Dedicated to classics and hits.

Friday, March 09, 2018

Atonement (2001) by Ian McEwan


Book Review

Atonement (2001)
by Ian MacEwan

  Another in a remarkable succession of books that were critically acclaimed, commercially succesful and the basis of succesful film versions,  Atonement is the kind of novel that really deserves to be called "meta fiction," with a narrator who is a novelist who is writing a novel about a "real" event about her life, and a novel about her life.  That person is Briony Tallis, who starts out as a young woman who wrongfully identifies her sister's new lover as a rapist, leading to his false imprisonment.  The title refers to her atonement for that false accusation.  Revealing that much is no spoiler, since Briony presents the initial accusation with a preface that she regrets what happened.
   And although there is a very personal and intimate betrayal at the heart of Atonement, which is classic Ian MacEwan, there is little else to link this book to his earlier works, except the generally high level of execution and a history of twist-like third act resolutions.  He's not know for historical fiction, and Atonement is mostly a work of historical fiction.  No one is murdered, no animals are tortured.  You could almost say he was selling out, were Atonement not based on a blatantly false mis-identification and subsequent imprisonment.


Nineteen Seventy-Seven (2000) by David Peace

Book Review
Nineteen Seventy-Seven (2000)
 by David Peace

  Nineteen Seventy-Seven is the second of four books in the Red Riding Quartet, about the Yorkshire Ripper murders, written by English author David Peace.  I'm not much for crime procedurals, being a criminal defense attorney.  I'm not one of those defense attorneys that holds law enforcement in contempt, but I've been around long enough to know that the idea of the super-hero police detective catching an active serial killer is a fantasy, and given the fact that this is a set of four books about a single killer, David Peace understands that as well.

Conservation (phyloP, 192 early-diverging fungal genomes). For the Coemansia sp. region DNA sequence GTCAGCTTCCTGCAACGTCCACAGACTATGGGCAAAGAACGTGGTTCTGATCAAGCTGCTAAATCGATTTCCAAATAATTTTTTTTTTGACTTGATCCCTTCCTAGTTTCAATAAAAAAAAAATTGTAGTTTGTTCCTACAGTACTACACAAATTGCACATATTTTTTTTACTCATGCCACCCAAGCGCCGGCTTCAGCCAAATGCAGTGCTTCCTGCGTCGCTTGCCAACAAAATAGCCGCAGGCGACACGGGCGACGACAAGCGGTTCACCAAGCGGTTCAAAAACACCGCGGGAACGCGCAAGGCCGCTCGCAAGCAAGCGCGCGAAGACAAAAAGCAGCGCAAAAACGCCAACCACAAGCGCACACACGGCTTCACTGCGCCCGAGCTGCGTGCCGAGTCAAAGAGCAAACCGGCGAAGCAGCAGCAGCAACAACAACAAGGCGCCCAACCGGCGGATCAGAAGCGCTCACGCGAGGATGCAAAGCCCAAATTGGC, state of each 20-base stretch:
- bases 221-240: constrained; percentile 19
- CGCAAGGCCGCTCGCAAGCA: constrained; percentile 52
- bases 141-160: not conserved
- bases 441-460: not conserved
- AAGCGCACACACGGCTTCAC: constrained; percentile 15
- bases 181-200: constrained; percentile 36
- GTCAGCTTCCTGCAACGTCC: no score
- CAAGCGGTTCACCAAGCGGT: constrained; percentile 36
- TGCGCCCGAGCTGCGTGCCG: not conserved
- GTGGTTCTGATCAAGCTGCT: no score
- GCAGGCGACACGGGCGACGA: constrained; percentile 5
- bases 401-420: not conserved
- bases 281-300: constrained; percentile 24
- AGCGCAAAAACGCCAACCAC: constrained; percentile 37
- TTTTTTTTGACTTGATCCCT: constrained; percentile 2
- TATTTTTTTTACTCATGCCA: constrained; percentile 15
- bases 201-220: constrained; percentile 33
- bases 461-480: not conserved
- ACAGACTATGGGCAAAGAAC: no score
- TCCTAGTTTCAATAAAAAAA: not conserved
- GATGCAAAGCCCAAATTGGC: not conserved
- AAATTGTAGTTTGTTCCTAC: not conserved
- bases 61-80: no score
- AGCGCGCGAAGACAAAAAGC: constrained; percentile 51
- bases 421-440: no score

Since there is no ending in the sense of catching a villain and obtaining an explanation, Nineteen Seventy-Seven is about the personal lives of the investigators, and a journalist covering the murders for the local paper.  The two main players are both engaged in protracted affairs with prostitutes, the victim of the Ripper.  There is nothing simplistic about the way Peace handles these troubled male characters, but at the same time, it certainly can be wearisome to read a work of literary crime fiction with a deeply troubled middle aged, married detective, cheating on his spouse with children at home.  The only other type of major player in detective fiction is the detective with no home life and all, whether through an off-stage death, a crippling character flaw or an inappropriate choice of mate.

  Both the sex and violence in Nineteen Seventy-Seven is explicit but not particularly shocking for anyone who has seen a single serial killer film. 

Thursday, March 08, 2018

The History of the Siege of Lisbon (1989) by Jose Saramago

Book Review
The History of the Siege of Lisbon (1989)
by Jose Saramago

   It was a big Nobel Prize in Literature win for Jose Saramago in 1998, the first by a Portuguese writer, and of course, the kind of thing that can ensure solid English language canonical status for non-English writing authors.   The History of the Siege of Lisbon was published in the original in 1989, the English translation came in 1996, so unlike many of his pre-Nobel Prize in Literature titles, it was translated into English before he won.

   The History of the Siege of Lisbon is an incredibly verbose book, combining elements of Italo Calvino, Borges and Umberto Eco, about an interpreter who decides to rewrite the history of the siege of Lisbon by inserting a "NOT" into the sentence where the writer begins to describe the help of travelling Crusaders for the Portuguese attackers.